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This Spring, Select The Right Tree For Each Location

Selection of trees depends on the desired effect and the purpose trees will satisfy in the landscape. Will they attract birds

to the area? Shade a patio? Screen an unsightly view? Enhance the view of the home? Identify an entrance or exit? Trees

should provide contrast and relief from surrounding buildings and create seasonal interest in areas near the home.

What to consider when selecting a tree.

❚ Hardiness (ability of the plant to survive extremes of winter cold and summer heat)

❚ Mature height and spread

❚ Growth rate

❚ Cleanliness

❚ Type of root system

❚ Moisture and fertilizer requirements

❚ Space available

❚ Maintenance requirements

❚ Availability

❚ Ornamental effects, such as branching habit, texture and color of bark, fl ower, fruit and foliage

❚ Whether the trees is evergreen or deciduous

A local tree care company can help you determine which tree species both perform well in your local area and are

suited to your desired planting site. Arborists often do a close analysis of the specifi c planting site to determine the

susceptibility of resistance to environmental conditions such as:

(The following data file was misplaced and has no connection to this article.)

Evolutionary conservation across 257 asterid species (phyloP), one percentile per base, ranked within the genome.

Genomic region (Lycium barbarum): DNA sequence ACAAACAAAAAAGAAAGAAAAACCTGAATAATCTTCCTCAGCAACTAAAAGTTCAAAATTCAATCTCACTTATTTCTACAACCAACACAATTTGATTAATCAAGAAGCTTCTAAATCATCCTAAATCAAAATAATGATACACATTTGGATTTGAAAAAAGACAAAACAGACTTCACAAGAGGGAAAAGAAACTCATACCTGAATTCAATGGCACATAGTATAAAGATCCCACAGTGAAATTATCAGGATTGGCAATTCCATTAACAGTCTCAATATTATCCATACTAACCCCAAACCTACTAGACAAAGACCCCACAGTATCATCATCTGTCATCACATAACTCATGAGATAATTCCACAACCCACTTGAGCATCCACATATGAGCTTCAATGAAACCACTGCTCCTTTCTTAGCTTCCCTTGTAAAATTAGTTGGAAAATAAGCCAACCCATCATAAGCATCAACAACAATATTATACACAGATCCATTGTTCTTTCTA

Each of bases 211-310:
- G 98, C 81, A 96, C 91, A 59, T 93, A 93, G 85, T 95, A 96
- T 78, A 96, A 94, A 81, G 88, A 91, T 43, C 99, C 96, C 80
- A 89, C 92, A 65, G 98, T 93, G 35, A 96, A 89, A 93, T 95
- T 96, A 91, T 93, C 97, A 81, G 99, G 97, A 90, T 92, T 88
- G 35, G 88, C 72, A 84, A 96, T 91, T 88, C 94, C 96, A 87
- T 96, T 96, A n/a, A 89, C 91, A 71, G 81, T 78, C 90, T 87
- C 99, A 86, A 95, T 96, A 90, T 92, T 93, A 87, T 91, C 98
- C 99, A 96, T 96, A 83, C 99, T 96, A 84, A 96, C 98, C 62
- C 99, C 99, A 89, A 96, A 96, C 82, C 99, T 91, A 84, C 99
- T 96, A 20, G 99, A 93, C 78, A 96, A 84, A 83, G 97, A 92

❚ Disease and insect problems that may limit your selections

❚ The prior use of the planting site

❚ Soil conditions, such as poor drainage, and high or low pH

❚ The presence or absence of channelized winds

❚ The location of utilities above and below ground because their site conditions dictate plant choice and location

❚ The relationship of the plant to roads, walkways and security lighting

Is there enough space to plant a tree?

The space available at the specifi c site and mature tree size are important considerations and addressing these limits

will go a long way toward reducing maintenance costs.

It is generally recommended not to plant trees that will grow 25 feet or taller under overhead power lines. Do not forget

the underground utilities. Out of site does not mean that they will not have to be serviced at some point. Permanent

plantings, such as trees, should be spaced to allow utility service. Ground-level utility structures, such as transformers

and individual service connections, require space to be serviced. A minimum of 10 feet clearance after the tree has

grown to maturity will help avoid any possible electrical hazards.

Where to plant?

Community ordinances may restrict planting of trees near power lines, parking strips, street lights, sewers, traffi c

control signs and signals, sidewalks and property lines. Municipalities may require planting permits for trees planted

on city property. City codes often require that trees on city property be maintained by the city, so citizens planting on

improper selection can cause problems for themselves for and the municipality.

519 Washington Avenue

Chestertown, MD 21620

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